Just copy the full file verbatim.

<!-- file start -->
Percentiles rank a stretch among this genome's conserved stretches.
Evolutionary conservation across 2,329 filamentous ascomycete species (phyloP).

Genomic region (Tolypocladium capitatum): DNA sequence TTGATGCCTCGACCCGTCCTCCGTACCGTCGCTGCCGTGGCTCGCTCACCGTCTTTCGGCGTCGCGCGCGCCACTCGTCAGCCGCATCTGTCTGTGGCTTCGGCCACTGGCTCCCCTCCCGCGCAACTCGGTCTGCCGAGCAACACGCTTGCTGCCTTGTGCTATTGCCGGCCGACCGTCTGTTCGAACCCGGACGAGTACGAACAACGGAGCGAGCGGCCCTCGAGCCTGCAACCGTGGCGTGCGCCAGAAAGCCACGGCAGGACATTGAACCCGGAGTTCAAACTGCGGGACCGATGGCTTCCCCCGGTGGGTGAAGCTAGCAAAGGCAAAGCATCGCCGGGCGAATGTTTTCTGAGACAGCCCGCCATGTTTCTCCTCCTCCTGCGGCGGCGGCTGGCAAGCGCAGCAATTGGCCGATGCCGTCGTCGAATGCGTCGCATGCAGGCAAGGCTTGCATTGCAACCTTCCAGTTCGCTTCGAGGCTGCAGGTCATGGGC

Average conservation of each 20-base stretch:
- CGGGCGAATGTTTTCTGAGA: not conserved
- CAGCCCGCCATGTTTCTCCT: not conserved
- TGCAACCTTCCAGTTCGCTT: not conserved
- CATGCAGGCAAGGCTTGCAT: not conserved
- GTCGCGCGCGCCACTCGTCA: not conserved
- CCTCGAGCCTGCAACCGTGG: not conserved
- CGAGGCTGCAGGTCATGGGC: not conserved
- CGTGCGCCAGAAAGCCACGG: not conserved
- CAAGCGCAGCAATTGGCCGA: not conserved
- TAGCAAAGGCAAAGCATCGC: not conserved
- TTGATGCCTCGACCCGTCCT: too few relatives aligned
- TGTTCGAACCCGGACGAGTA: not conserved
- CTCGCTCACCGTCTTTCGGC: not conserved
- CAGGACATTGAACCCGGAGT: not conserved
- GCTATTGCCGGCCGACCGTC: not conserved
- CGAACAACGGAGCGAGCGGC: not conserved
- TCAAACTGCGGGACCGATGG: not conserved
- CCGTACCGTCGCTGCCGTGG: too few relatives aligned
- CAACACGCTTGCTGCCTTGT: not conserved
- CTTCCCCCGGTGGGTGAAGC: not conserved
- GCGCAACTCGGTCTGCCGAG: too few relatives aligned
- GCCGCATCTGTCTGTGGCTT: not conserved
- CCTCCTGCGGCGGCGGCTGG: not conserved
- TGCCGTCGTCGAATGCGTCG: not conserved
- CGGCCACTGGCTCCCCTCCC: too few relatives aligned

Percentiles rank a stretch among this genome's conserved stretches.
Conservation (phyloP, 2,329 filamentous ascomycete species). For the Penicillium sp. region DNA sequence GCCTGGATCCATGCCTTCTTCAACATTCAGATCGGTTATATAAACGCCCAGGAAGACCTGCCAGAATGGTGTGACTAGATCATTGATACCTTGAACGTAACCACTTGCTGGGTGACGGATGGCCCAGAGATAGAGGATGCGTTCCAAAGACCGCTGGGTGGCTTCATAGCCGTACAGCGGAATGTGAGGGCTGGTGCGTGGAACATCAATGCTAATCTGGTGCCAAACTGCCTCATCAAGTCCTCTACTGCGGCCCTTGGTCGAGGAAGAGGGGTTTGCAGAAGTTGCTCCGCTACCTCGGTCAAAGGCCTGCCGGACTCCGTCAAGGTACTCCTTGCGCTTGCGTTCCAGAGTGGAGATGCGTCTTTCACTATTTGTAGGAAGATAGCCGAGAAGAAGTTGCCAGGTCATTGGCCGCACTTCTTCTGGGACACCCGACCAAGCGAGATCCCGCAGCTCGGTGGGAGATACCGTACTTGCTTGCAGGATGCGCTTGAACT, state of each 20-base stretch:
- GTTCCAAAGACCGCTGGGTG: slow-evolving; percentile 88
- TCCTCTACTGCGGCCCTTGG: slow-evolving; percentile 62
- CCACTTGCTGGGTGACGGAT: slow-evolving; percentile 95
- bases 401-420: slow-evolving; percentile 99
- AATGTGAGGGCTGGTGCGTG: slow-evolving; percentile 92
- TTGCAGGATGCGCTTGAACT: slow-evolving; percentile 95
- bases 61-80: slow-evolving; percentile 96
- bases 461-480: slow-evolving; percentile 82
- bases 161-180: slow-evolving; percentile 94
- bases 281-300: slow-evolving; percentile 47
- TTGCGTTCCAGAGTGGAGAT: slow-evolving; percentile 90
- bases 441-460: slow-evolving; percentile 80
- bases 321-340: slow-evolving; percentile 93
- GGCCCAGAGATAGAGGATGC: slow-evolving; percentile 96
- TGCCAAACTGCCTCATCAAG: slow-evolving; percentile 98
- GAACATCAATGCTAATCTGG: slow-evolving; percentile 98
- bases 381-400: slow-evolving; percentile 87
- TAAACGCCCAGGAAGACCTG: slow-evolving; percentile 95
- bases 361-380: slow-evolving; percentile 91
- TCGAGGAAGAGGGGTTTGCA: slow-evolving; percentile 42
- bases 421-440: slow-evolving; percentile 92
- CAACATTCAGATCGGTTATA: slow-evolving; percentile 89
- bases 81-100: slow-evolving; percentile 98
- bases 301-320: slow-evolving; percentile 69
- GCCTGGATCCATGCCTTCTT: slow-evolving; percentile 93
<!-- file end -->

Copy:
Percentiles rank a stretch among this genome's conserved stretches.
Evolutionary conservation across 2,329 filamentous ascomycete species (phyloP).

Genomic region (Tolypocladium capitatum): DNA sequence TTGATGCCTCGACCCGTCCTCCGTACCGTCGCTGCCGTGGCTCGCTCACCGTCTTTCGGCGTCGCGCGCGCCACTCGTCAGCCGCATCTGTCTGTGGCTTCGGCCACTGGCTCCCCTCCCGCGCAACTCGGTCTGCCGAGCAACACGCTTGCTGCCTTGTGCTATTGCCGGCCGACCGTCTGTTCGAACCCGGACGAGTACGAACAACGGAGCGAGCGGCCCTCGAGCCTGCAACCGTGGCGTGCGCCAGAAAGCCACGGCAGGACATTGAACCCGGAGTTCAAACTGCGGGACCGATGGCTTCCCCCGGTGGGTGAAGCTAGCAAAGGCAAAGCATCGCCGGGCGAATGTTTTCTGAGACAGCCCGCCATGTTTCTCCTCCTCCTGCGGCGGCGGCTGGCAAGCGCAGCAATTGGCCGATGCCGTCGTCGAATGCGTCGCATGCAGGCAAGGCTTGCATTGCAACCTTCCAGTTCGCTTCGAGGCTGCAGGTCATGGGC

Average conservation of each 20-base stretch:
- CGGGCGAATGTTTTCTGAGA: not conserved
- CAGCCCGCCATGTTTCTCCT: not conserved
- TGCAACCTTCCAGTTCGCTT: not conserved
- CATGCAGGCAAGGCTTGCAT: not conserved
- GTCGCGCGCGCCACTCGTCA: not conserved
- CCTCGAGCCTGCAACCGTGG: not conserved
- CGAGGCTGCAGGTCATGGGC: not conserved
- CGTGCGCCAGAAAGCCACGG: not conserved
- CAAGCGCAGCAATTGGCCGA: not conserved
- TAGCAAAGGCAAAGCATCGC: not conserved
- TTGATGCCTCGACCCGTCCT: too few relatives aligned
- TGTTCGAACCCGGACGAGTA: not conserved
- CTCGCTCACCGTCTTTCGGC: not conserved
- CAGGACATTGAACCCGGAGT: not conserved
- GCTATTGCCGGCCGACCGTC: not conserved
- CGAACAACGGAGCGAGCGGC: not conserved
- TCAAACTGCGGGACCGATGG: not conserved
- CCGTACCGTCGCTGCCGTGG: too few relatives aligned
- CAACACGCTTGCTGCCTTGT: not conserved
- CTTCCCCCGGTGGGTGAAGC: not conserved
- GCGCAACTCGGTCTGCCGAG: too few relatives aligned
- GCCGCATCTGTCTGTGGCTT: not conserved
- CCTCCTGCGGCGGCGGCTGG: not conserved
- TGCCGTCGTCGAATGCGTCG: not conserved
- CGGCCACTGGCTCCCCTCCC: too few relatives aligned

Percentiles rank a stretch among this genome's conserved stretches.
Conservation (phyloP, 2,329 filamentous ascomycete species). For the Penicillium sp. region DNA sequence GCCTGGATCCATGCCTTCTTCAACATTCAGATCGGTTATATAAACGCCCAGGAAGACCTGCCAGAATGGTGTGACTAGATCATTGATACCTTGAACGTAACCACTTGCTGGGTGACGGATGGCCCAGAGATAGAGGATGCGTTCCAAAGACCGCTGGGTGGCTTCATAGCCGTACAGCGGAATGTGAGGGCTGGTGCGTGGAACATCAATGCTAATCTGGTGCCAAACTGCCTCATCAAGTCCTCTACTGCGGCCCTTGGTCGAGGAAGAGGGGTTTGCAGAAGTTGCTCCGCTACCTCGGTCAAAGGCCTGCCGGACTCCGTCAAGGTACTCCTTGCGCTTGCGTTCCAGAGTGGAGATGCGTCTTTCACTATTTGTAGGAAGATAGCCGAGAAGAAGTTGCCAGGTCATTGGCCGCACTTCTTCTGGGACACCCGACCAAGCGAGATCCCGCAGCTCGGTGGGAGATACCGTACTTGCTTGCAGGATGCGCTTGAACT, state of each 20-base stretch:
- GTTCCAAAGACCGCTGGGTG: slow-evolving; percentile 88
- TCCTCTACTGCGGCCCTTGG: slow-evolving; percentile 62
- CCACTTGCTGGGTGACGGAT: slow-evolving; percentile 95
- bases 401-420: slow-evolving; percentile 99
- AATGTGAGGGCTGGTGCGTG: slow-evolving; percentile 92
- TTGCAGGATGCGCTTGAACT: slow-evolving; percentile 95
- bases 61-80: slow-evolving; percentile 96
- bases 461-480: slow-evolving; percentile 82
- bases 161-180: slow-evolving; percentile 94
- bases 281-300: slow-evolving; percentile 47
- TTGCGTTCCAGAGTGGAGAT: slow-evolving; percentile 90
- bases 441-460: slow-evolving; percentile 80
- bases 321-340: slow-evolving; percentile 93
- GGCCCAGAGATAGAGGATGC: slow-evolving; percentile 96
- TGCCAAACTGCCTCATCAAG: slow-evolving; percentile 98
- GAACATCAATGCTAATCTGG: slow-evolving; percentile 98
- bases 381-400: slow-evolving; percentile 87
- TAAACGCCCAGGAAGACCTG: slow-evolving; percentile 95
- bases 361-380: slow-evolving; percentile 91
- TCGAGGAAGAGGGGTTTGCA: slow-evolving; percentile 42
- bases 421-440: slow-evolving; percentile 92
- CAACATTCAGATCGGTTATA: slow-evolving; percentile 89
- bases 81-100: slow-evolving; percentile 98
- bases 301-320: slow-evolving; percentile 69
- GCCTGGATCCATGCCTTCTT: slow-evolving; percentile 93